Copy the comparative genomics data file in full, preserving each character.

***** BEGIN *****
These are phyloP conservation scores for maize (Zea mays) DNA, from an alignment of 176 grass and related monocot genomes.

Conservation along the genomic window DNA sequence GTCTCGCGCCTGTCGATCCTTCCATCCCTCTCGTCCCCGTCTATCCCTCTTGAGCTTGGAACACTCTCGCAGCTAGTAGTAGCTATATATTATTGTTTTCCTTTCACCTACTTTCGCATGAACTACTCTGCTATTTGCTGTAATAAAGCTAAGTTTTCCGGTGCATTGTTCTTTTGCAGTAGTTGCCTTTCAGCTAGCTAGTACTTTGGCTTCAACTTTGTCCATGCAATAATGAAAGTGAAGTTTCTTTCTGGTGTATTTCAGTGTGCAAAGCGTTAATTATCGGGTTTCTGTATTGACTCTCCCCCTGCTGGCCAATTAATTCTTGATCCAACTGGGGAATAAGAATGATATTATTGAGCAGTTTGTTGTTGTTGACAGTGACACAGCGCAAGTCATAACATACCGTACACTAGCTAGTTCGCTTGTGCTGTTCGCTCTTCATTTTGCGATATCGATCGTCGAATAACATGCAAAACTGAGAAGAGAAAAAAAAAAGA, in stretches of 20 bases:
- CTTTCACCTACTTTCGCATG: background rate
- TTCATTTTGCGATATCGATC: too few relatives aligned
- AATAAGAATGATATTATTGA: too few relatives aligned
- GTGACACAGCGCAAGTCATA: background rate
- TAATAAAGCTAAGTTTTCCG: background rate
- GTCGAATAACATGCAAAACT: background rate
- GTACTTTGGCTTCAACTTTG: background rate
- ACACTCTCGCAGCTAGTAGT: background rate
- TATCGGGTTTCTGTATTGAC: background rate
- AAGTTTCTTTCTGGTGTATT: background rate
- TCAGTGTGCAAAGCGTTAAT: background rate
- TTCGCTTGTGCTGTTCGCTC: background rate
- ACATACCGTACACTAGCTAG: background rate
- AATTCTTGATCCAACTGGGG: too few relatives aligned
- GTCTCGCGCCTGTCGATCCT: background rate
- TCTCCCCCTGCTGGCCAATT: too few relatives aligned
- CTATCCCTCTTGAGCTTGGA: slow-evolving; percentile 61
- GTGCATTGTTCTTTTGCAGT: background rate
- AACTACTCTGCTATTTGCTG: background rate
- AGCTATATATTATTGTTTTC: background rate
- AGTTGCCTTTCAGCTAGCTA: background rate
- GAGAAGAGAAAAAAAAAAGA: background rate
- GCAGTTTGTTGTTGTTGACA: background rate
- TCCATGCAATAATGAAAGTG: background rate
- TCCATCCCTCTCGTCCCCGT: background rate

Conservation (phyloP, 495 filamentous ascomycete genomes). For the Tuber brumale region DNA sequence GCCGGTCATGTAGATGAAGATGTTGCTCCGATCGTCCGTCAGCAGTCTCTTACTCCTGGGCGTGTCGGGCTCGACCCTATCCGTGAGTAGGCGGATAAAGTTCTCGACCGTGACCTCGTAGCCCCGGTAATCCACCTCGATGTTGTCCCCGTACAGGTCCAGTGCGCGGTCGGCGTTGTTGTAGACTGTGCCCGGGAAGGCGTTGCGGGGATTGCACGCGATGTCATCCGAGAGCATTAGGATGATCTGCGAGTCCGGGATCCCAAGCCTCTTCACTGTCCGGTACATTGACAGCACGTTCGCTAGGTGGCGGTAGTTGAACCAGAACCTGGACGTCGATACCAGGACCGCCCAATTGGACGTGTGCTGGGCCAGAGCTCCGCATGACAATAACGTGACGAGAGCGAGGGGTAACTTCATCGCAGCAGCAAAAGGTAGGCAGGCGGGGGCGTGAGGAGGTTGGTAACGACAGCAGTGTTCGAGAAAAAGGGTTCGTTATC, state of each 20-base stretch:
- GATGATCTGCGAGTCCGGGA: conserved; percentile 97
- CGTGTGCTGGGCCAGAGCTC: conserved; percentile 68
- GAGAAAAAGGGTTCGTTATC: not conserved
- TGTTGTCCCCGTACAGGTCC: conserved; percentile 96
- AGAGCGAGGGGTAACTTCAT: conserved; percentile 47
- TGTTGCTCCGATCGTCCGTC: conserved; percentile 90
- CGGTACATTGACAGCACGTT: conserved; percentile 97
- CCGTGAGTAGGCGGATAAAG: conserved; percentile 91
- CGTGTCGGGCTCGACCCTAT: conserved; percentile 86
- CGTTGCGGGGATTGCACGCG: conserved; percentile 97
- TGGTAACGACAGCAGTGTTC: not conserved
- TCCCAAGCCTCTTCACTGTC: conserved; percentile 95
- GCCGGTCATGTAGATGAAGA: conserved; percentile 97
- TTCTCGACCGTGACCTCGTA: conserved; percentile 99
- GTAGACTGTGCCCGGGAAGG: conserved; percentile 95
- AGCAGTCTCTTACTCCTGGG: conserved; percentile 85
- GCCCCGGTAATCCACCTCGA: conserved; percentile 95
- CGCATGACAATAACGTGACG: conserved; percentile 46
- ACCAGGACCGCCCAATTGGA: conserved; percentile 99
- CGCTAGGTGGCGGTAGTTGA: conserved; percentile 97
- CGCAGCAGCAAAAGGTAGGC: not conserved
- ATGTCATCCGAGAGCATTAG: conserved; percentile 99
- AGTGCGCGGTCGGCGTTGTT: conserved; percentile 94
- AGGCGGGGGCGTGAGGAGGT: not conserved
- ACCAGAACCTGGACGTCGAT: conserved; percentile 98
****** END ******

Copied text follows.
These are phyloP conservation scores for maize (Zea mays) DNA, from an alignment of 176 grass and related monocot genomes.

Conservation along the genomic window DNA sequence GTCTCGCGCCTGTCGATCCTTCCATCCCTCTCGTCCCCGTCTATCCCTCTTGAGCTTGGAACACTCTCGCAGCTAGTAGTAGCTATATATTATTGTTTTCCTTTCACCTACTTTCGCATGAACTACTCTGCTATTTGCTGTAATAAAGCTAAGTTTTCCGGTGCATTGTTCTTTTGCAGTAGTTGCCTTTCAGCTAGCTAGTACTTTGGCTTCAACTTTGTCCATGCAATAATGAAAGTGAAGTTTCTTTCTGGTGTATTTCAGTGTGCAAAGCGTTAATTATCGGGTTTCTGTATTGACTCTCCCCCTGCTGGCCAATTAATTCTTGATCCAACTGGGGAATAAGAATGATATTATTGAGCAGTTTGTTGTTGTTGACAGTGACACAGCGCAAGTCATAACATACCGTACACTAGCTAGTTCGCTTGTGCTGTTCGCTCTTCATTTTGCGATATCGATCGTCGAATAACATGCAAAACTGAGAAGAGAAAAAAAAAAGA, in stretches of 20 bases:
- CTTTCACCTACTTTCGCATG: background rate
- TTCATTTTGCGATATCGATC: too few relatives aligned
- AATAAGAATGATATTATTGA: too few relatives aligned
- GTGACACAGCGCAAGTCATA: background rate
- TAATAAAGCTAAGTTTTCCG: background rate
- GTCGAATAACATGCAAAACT: background rate
- GTACTTTGGCTTCAACTTTG: background rate
- ACACTCTCGCAGCTAGTAGT: background rate
- TATCGGGTTTCTGTATTGAC: background rate
- AAGTTTCTTTCTGGTGTATT: background rate
- TCAGTGTGCAAAGCGTTAAT: background rate
- TTCGCTTGTGCTGTTCGCTC: background rate
- ACATACCGTACACTAGCTAG: background rate
- AATTCTTGATCCAACTGGGG: too few relatives aligned
- GTCTCGCGCCTGTCGATCCT: background rate
- TCTCCCCCTGCTGGCCAATT: too few relatives aligned
- CTATCCCTCTTGAGCTTGGA: slow-evolving; percentile 61
- GTGCATTGTTCTTTTGCAGT: background rate
- AACTACTCTGCTATTTGCTG: background rate
- AGCTATATATTATTGTTTTC: background rate
- AGTTGCCTTTCAGCTAGCTA: background rate
- GAGAAGAGAAAAAAAAAAGA: background rate
- GCAGTTTGTTGTTGTTGACA: background rate
- TCCATGCAATAATGAAAGTG: background rate
- TCCATCCCTCTCGTCCCCGT: background rate

Conservation (phyloP, 495 filamentous ascomycete genomes). For the Tuber brumale region DNA sequence GCCGGTCATGTAGATGAAGATGTTGCTCCGATCGTCCGTCAGCAGTCTCTTACTCCTGGGCGTGTCGGGCTCGACCCTATCCGTGAGTAGGCGGATAAAGTTCTCGACCGTGACCTCGTAGCCCCGGTAATCCACCTCGATGTTGTCCCCGTACAGGTCCAGTGCGCGGTCGGCGTTGTTGTAGACTGTGCCCGGGAAGGCGTTGCGGGGATTGCACGCGATGTCATCCGAGAGCATTAGGATGATCTGCGAGTCCGGGATCCCAAGCCTCTTCACTGTCCGGTACATTGACAGCACGTTCGCTAGGTGGCGGTAGTTGAACCAGAACCTGGACGTCGATACCAGGACCGCCCAATTGGACGTGTGCTGGGCCAGAGCTCCGCATGACAATAACGTGACGAGAGCGAGGGGTAACTTCATCGCAGCAGCAAAAGGTAGGCAGGCGGGGGCGTGAGGAGGTTGGTAACGACAGCAGTGTTCGAGAAAAAGGGTTCGTTATC, state of each 20-base stretch:
- GATGATCTGCGAGTCCGGGA: conserved; percentile 97
- CGTGTGCTGGGCCAGAGCTC: conserved; percentile 68
- GAGAAAAAGGGTTCGTTATC: not conserved
- TGTTGTCCCCGTACAGGTCC: conserved; percentile 96
- AGAGCGAGGGGTAACTTCAT: conserved; percentile 47
- TGTTGCTCCGATCGTCCGTC: conserved; percentile 90
- CGGTACATTGACAGCACGTT: conserved; percentile 97
- CCGTGAGTAGGCGGATAAAG: conserved; percentile 91
- CGTGTCGGGCTCGACCCTAT: conserved; percentile 86
- CGTTGCGGGGATTGCACGCG: conserved; percentile 97
- TGGTAACGACAGCAGTGTTC: not conserved
- TCCCAAGCCTCTTCACTGTC: conserved; percentile 95
- GCCGGTCATGTAGATGAAGA: conserved; percentile 97
- TTCTCGACCGTGACCTCGTA: conserved; percentile 99
- GTAGACTGTGCCCGGGAAGG: conserved; percentile 95
- AGCAGTCTCTTACTCCTGGG: conserved; percentile 85
- GCCCCGGTAATCCACCTCGA: conserved; percentile 95
- CGCATGACAATAACGTGACG: conserved; percentile 46
- ACCAGGACCGCCCAATTGGA: conserved; percentile 99
- CGCTAGGTGGCGGTAGTTGA: conserved; percentile 97
- CGCAGCAGCAAAAGGTAGGC: not conserved
- ATGTCATCCGAGAGCATTAG: conserved; percentile 99
- AGTGCGCGGTCGGCGTTGTT: conserved; percentile 94
- AGGCGGGGGCGTGAGGAGGT: not conserved
- ACCAGAACCTGGACGTCGAT: conserved; percentile 98